People and motives behind recent phone survey on proposed 1 cent tax a mystery


It appears to be anyone’s guess as to who commissioned a recent phone survey of local feelings on a proposed 1 cent sales tax hike. However, you can cross the most logical suspects off the list: the telephone survey was not ordered or paid for by the Powell, Cody, Meeteetse or Park County governments. Those governments did sponsor a mail survey about a possible 1 cent sales tax hike, but that wrapped up in April.

The amount of support shown in those results appears to have convinced government officials that, in November’s general election, they should ask voters to approve a fifth cent of sales tax to fund $13.68 million worth of infrastructure projects.

However, some local residents recently got phone calls from a market research organization, asking them to take a new 20-minute survey about a possible 1 cent sales tax hike. People who participated said the questions were specifically tailored to Park County’s 1 cent tax, but that it was clear the callers were working for a non-local company. (For example, they asked about the possible widening of Powell’s Absaroka Street, but mispronounced Absaroka.)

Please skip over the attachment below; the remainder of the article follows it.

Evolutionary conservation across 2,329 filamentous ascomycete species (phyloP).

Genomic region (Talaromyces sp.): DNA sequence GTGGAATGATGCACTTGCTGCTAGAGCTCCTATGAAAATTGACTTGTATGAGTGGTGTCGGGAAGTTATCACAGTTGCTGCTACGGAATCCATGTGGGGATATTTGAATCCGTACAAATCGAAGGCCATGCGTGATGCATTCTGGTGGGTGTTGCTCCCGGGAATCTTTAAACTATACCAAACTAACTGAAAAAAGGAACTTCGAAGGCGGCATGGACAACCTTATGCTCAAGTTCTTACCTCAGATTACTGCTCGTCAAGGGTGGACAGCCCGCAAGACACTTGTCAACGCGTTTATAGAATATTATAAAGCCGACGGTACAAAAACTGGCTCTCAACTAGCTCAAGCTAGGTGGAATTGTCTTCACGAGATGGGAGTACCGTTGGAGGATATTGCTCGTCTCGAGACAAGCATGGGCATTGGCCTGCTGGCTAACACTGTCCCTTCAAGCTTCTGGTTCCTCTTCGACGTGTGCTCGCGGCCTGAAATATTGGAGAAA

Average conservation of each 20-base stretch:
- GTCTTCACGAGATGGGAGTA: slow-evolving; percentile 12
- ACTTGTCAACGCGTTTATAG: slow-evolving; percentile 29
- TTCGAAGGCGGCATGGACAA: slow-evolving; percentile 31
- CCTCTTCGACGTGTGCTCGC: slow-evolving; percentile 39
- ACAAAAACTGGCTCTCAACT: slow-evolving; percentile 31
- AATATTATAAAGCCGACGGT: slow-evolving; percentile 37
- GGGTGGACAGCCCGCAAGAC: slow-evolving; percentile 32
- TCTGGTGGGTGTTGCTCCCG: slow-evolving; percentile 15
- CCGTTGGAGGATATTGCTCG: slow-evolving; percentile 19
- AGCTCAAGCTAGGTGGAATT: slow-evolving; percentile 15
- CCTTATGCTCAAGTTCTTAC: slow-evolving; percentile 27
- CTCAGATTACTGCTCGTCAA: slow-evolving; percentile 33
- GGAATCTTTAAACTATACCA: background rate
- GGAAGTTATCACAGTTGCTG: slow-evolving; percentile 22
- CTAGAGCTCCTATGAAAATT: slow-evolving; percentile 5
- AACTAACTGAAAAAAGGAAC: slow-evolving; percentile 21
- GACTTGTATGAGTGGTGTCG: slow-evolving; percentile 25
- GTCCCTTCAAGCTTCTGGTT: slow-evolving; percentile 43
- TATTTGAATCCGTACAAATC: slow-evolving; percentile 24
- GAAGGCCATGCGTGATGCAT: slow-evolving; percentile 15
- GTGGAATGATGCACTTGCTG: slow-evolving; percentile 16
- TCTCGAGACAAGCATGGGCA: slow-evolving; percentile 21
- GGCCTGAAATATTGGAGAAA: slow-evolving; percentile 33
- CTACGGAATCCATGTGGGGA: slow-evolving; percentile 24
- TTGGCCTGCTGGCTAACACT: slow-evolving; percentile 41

The Tribune has been unable to determine who ordered the survey or why.

Meeteetse Mayor Bill Yetter, who got one of the calls, said the questions posed to him appeared to have been directly lifted from the previous mail survey. Yetter said the survey didn’t seem to be pushing any agenda.

However, Cody resident Serge “Pete” Joskow said the questions posed to him felt biased toward the tax and he indicated the questions differed from the mail survey.

In a letter to the Cody Enterprise criticizing the phone survey, Joskow recalled being asked, “Would the knowledge that the mayor of Cody stated that certain services in Cody would need to be eliminated unless the measure is adopted make you more likely, less likely or have no effect on your support for the tax?”

No question like that appeared on the governments’ earlier survey by mail.

Joskow is adamantly opposed to hiking the sales tax and was initially eager to offer his thoughts in the phone survey. However, he concluded from the questions — administered by a female caller from northern California — that it was pro-tax “propaganda.”

“There was zero curiosity,” Joskow said of his impression. “It was kind of a re-education and co-option attempt.”

Park County Commission Chairman Tim French, a leading tax opponent, said he heard other people similarly say the survey seemed slanted toward the tax.

Joskow theorized the survey could have been geared toward “how to phrase the issue on the ballot to make it palatable,” but that cannot be the case: officials from Powell, Cody, Meeteetse and Park County have already started drafting that ballot language — and they know nothing about the poll or its findings. Powell City Administrator Zane Logan hadn’t even heard about the phone calls until being contacted by a Tribune reporter on Monday.

As for who would want to collect data about the tax or promote it with a poll, “we have no clue who that would be,” said Cody City Administrator Barry Cook.